Ovarian cancer is the 6th most common cause of cancer deaths in Australian women. It occurs when malignant neoplastic cells in one or both ovaries multiply uncontrollably. This can disrupt reproductive processes, as well as the processes of the organs near it in the abdominal cavity.
Unlike breast cancer and cervical cancer which can be detected using breast exams and HPV screening tests respectively, there is no such means of catching ovarian cancer early. Doctors rely on reports of symptoms from possible patients.
For this reason, it's not uncommon for ovarian tumors to be discovered in the later stages of the disease, when the symptoms can no longer be ignored.
It is important for women to be aware of the early symptoms of ovarian cancer and the risk factors that may predispose them.
Risk factors for ovarian cancer
In an effort to find out the cause and possible ways to prevent ovarian cancer, researchers studied the traits and lifestyle habits of ovarian cancer patients to find common factors:
- Aged 50 years old or more
- Have family members who have been diagnosed with ovarian, breast, or bowel cancer
- Inherited mutations in the BRCA1 or BRCA2 gene
- Have a history of endometriosis
- Have been under long-term hormone replacement therapy
- Have not had children or had their first child past 35 years of age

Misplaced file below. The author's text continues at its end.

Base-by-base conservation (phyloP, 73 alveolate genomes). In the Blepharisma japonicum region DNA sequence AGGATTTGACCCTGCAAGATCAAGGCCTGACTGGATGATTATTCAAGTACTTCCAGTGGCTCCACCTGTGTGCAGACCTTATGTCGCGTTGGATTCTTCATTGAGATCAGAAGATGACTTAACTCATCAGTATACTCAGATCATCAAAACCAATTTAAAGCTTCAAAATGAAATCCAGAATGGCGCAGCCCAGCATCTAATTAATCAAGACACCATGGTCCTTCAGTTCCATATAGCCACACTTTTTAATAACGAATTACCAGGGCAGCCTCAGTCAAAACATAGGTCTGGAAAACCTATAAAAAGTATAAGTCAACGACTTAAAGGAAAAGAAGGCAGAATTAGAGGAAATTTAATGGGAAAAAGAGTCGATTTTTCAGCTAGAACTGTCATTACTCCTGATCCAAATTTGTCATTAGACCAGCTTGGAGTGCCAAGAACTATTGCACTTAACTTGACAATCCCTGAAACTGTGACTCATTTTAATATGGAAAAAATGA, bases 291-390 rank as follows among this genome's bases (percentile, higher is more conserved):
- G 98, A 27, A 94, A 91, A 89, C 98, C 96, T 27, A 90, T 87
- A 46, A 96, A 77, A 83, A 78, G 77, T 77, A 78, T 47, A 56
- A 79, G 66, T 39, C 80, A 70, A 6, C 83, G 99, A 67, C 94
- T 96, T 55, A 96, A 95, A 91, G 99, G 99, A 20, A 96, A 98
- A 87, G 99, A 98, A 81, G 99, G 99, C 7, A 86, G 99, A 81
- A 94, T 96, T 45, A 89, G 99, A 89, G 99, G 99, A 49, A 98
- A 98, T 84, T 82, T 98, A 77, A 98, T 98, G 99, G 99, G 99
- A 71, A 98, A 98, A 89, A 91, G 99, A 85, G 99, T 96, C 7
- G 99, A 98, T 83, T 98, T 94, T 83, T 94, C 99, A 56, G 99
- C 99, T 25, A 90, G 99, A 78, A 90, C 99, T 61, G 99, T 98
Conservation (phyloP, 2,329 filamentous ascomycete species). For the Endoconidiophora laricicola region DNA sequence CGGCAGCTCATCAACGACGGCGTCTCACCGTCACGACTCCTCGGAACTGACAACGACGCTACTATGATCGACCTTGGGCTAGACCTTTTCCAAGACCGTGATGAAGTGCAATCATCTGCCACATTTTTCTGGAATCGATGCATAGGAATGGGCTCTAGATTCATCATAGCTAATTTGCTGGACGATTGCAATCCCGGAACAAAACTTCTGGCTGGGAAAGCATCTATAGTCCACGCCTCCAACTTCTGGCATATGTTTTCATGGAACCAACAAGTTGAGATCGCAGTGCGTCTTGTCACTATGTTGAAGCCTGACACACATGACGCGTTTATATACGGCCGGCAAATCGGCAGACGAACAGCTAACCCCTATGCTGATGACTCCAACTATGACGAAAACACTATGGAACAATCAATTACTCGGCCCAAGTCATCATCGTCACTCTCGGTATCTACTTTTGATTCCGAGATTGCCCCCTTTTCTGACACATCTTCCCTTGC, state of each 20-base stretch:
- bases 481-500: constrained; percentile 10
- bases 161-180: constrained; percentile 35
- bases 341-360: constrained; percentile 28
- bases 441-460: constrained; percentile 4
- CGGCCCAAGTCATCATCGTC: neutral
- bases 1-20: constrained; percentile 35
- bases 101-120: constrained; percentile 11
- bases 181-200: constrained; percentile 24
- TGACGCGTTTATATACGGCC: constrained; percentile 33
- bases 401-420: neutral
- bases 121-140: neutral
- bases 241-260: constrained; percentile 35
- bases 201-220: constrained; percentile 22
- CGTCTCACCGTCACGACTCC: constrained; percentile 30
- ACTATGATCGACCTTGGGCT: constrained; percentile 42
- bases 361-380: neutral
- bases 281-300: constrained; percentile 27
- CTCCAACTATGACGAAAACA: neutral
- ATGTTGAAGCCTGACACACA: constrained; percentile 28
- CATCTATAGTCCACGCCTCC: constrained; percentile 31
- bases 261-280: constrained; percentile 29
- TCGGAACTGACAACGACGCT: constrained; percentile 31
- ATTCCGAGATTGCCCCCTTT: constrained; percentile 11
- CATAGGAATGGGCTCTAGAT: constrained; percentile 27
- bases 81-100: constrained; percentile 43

- Suffer from obesity
- Maintain a long-time habit of smoking
Every woman, regardless of age, medical history, ethnicity, or lifestyle habits should still be alert.
Symptoms of ovarian cancer
Symptoms of ovarian cancer can include:
- Excessive lethargy and fatigue
- Menstrual irregularities or bleeding after menopause
- Abnormal bowel movements
- Strong need to urinate frequently
- Pain concentrated in the lower back, abdomen, or pelvic area
- Unexplained weight changes
- Abdominal bloating
- Feeling full despite small meals
If you have experienced any of the above regularly for the weeks or months, or if any of the above are interfering with your quality of life, you should book an appointment with a GP at Globe Medical Adelaide.
When it comes to ovarian cancer, every woman’s mindset should be “better safe than sorry.”
You know your body best, you know what’s normal, and you know when something’s off. Pay attention and don't hesitate in seeing a doctor.